“Those systems are on an edge. They’re on a cliff. They can die at any time,” said “Ellen,” a longtime state employee who has worked on the project.
State officials said in a response to The Nevada Independent that the systems were “being optimized to extend their life” and that neither is “on the brink of collapse.”
Ellen and several others who worked on the SMART 21 project were granted anonymity and agreed to be identified by a pseudonym because they said the agency leading the project warned workers that speaking to the media about the project could be grounds for termination.
The state canceled the effort at a time when project employees believed it was on a path forward. They said problems with the platforms that had gone live were being addressed more quickly, and other key parts were nearing completion.
“I don’t understand why anyone felt good about that decision,” said “Mary,” another project member who agreed to be identified by a pseudonym.
In its response to The Nevada Independent, state officials said it was “inaccurate and misleading” to suggest parts of the project could have been completed in the coming months.
Officials also said they consulted with “key stakeholders” about ending the project but said the decision to cancel it was the “sole decision and recommendation” of an existing leadership committee overseeing the project composed of the state Controller, the Director of Department of Administration and the Director of the Governor’s Office of Finance.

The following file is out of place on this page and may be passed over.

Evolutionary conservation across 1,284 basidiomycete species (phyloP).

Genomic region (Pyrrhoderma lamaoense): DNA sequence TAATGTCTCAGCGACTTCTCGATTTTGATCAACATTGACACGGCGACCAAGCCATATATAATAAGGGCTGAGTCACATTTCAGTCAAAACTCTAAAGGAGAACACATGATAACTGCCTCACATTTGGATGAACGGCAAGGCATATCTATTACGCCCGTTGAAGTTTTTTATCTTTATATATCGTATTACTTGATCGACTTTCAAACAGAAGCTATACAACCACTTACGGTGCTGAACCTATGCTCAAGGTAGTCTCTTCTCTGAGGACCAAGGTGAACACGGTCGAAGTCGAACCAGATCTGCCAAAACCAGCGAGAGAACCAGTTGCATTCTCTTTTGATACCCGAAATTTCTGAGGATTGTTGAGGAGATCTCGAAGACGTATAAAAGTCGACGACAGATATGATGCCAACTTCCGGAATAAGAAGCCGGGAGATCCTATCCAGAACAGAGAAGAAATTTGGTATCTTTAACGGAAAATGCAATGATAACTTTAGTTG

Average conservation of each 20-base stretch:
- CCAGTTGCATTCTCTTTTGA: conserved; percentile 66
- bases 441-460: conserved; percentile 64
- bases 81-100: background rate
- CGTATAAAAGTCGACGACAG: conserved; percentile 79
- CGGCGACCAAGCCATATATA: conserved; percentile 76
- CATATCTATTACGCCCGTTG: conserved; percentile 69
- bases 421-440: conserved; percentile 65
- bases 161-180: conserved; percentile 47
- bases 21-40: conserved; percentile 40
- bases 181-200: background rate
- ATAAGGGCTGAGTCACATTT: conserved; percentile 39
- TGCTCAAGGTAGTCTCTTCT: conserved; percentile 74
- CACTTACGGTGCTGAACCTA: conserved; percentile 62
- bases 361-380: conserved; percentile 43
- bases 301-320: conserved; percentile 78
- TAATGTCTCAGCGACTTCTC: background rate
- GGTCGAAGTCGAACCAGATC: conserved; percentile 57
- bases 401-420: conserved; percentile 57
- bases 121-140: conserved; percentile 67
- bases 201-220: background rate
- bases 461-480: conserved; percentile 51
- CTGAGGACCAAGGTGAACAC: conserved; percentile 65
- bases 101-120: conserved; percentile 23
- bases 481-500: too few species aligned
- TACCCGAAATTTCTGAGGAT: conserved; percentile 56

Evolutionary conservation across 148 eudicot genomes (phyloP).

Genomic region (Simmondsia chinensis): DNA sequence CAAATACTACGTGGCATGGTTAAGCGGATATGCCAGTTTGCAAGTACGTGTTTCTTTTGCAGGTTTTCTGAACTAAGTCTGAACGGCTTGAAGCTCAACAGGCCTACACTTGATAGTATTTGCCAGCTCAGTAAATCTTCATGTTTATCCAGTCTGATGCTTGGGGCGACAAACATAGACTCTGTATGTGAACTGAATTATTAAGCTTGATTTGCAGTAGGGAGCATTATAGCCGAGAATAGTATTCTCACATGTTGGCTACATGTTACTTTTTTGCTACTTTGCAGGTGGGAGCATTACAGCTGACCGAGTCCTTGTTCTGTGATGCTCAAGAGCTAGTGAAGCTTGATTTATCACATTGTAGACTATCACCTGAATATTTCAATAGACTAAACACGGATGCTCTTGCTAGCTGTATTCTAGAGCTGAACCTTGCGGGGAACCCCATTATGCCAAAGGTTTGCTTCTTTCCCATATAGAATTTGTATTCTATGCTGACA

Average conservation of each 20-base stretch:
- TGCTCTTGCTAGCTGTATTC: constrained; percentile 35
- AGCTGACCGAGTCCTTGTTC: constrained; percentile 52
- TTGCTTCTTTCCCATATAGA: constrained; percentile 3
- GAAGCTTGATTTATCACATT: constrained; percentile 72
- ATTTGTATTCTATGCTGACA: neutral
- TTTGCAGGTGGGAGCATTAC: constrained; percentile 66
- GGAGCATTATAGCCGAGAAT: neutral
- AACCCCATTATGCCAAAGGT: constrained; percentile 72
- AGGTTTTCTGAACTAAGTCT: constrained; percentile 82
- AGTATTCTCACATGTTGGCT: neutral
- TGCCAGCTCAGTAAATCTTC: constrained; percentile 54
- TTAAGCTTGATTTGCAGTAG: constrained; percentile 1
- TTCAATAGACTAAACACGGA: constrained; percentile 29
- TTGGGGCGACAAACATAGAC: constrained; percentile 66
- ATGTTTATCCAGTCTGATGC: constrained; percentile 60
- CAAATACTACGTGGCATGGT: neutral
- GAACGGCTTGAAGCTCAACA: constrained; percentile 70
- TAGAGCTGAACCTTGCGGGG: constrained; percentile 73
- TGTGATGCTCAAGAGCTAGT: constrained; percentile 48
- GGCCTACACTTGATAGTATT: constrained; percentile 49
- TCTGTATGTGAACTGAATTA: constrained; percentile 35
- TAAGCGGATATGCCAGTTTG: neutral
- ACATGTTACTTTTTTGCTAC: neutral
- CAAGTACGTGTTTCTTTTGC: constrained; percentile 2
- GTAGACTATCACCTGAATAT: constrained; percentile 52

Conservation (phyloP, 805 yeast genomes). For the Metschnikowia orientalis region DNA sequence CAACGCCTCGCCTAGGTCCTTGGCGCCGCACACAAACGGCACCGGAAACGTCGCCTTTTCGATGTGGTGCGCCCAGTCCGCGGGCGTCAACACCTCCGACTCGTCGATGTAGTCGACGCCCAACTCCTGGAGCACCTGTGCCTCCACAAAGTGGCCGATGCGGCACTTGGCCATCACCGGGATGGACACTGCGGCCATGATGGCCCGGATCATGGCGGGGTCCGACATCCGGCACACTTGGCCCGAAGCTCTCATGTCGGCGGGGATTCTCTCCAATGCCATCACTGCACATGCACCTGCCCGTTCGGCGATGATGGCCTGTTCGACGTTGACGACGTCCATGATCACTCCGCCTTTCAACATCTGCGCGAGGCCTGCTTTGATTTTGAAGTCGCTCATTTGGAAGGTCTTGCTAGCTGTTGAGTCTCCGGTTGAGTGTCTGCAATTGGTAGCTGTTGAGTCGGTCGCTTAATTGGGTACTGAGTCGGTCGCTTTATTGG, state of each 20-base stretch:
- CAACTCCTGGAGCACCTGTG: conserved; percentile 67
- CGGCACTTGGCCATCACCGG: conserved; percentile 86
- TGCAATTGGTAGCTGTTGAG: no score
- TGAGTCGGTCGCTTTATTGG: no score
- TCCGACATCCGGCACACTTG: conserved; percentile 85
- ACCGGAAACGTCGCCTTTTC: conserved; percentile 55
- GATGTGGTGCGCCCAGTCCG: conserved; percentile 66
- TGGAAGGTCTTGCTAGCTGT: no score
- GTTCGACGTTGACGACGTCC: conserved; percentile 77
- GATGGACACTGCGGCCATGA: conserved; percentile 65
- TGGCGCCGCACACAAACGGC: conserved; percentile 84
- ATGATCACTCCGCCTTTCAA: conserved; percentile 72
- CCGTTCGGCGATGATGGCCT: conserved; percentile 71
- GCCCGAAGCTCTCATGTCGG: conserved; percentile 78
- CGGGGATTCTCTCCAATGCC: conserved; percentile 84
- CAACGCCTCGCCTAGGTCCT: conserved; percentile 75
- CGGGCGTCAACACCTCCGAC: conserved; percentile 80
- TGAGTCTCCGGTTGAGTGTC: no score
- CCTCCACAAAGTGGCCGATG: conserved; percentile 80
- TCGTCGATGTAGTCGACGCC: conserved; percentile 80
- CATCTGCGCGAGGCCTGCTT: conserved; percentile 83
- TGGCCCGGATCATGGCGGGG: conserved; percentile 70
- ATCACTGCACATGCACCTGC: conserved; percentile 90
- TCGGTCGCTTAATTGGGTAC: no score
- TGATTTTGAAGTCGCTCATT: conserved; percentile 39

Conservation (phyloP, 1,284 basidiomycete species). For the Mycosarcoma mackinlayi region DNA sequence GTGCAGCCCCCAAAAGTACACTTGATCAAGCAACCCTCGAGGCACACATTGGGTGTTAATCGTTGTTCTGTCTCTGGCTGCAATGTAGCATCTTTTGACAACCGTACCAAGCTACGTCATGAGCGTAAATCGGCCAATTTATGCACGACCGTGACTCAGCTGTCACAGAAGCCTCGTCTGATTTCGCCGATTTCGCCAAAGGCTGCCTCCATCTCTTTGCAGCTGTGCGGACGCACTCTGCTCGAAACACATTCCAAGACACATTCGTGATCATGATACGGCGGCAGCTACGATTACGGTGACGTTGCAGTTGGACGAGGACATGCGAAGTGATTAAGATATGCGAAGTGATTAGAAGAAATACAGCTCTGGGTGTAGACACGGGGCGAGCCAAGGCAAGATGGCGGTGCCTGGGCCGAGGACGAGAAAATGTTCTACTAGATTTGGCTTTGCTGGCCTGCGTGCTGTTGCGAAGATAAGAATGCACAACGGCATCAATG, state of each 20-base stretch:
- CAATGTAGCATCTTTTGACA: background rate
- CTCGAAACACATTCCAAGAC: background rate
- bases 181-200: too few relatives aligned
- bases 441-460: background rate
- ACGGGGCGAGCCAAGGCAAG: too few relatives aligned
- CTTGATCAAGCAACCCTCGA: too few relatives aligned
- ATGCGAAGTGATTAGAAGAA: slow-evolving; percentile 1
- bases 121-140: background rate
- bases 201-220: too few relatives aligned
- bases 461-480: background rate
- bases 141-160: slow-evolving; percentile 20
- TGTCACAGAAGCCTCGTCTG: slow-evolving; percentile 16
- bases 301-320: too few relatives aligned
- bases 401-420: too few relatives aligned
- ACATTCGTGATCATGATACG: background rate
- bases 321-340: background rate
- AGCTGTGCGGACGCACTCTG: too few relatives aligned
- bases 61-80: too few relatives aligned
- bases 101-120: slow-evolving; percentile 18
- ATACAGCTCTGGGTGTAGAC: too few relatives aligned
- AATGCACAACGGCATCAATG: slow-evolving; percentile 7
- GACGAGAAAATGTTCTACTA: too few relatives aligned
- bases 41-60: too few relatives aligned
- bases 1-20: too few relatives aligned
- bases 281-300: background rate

Other states have pulled the plug on similar internal system projects. In recent years, Iowa and Maine have canceled contracts with companies implementing those systems.
Similar system issues have emerged in recent years in Nevada. An effort to revamp the Department of Motor Vehicles’ computer system failed, and the Department of Employment, Training and Rehabilitation is undergoing a technology modernization project because of problems the pandemic exposed.
In October, state project leaders plan to decide on a new project contractor. Those leading the effort have indicated they want to adopt an “off-the-shelf” product — making limited customizations to an existing product. The state’s anticipated go-live date of the new project is Jan. 1, 2025. 
“We know that’s extremely fast,” Jack Robb, director of the Department of Administration, told lawmakers in April. “But we have confidence that we can stand it up in that time with a minimum viable product.”
Mary said if the state pours enough money and staff into the effort, that timeline could be reached.
“But nobody thinks the state is going to do that,” she said.
‘We need to do it’
Legislative interest in revamping the state’s then-14-year-old human resources and finance systems began in 2013. The approved budget that year included a $350,000 appropriation toward a “benchmarking” study meant to analyze the systems and replacement possibilities.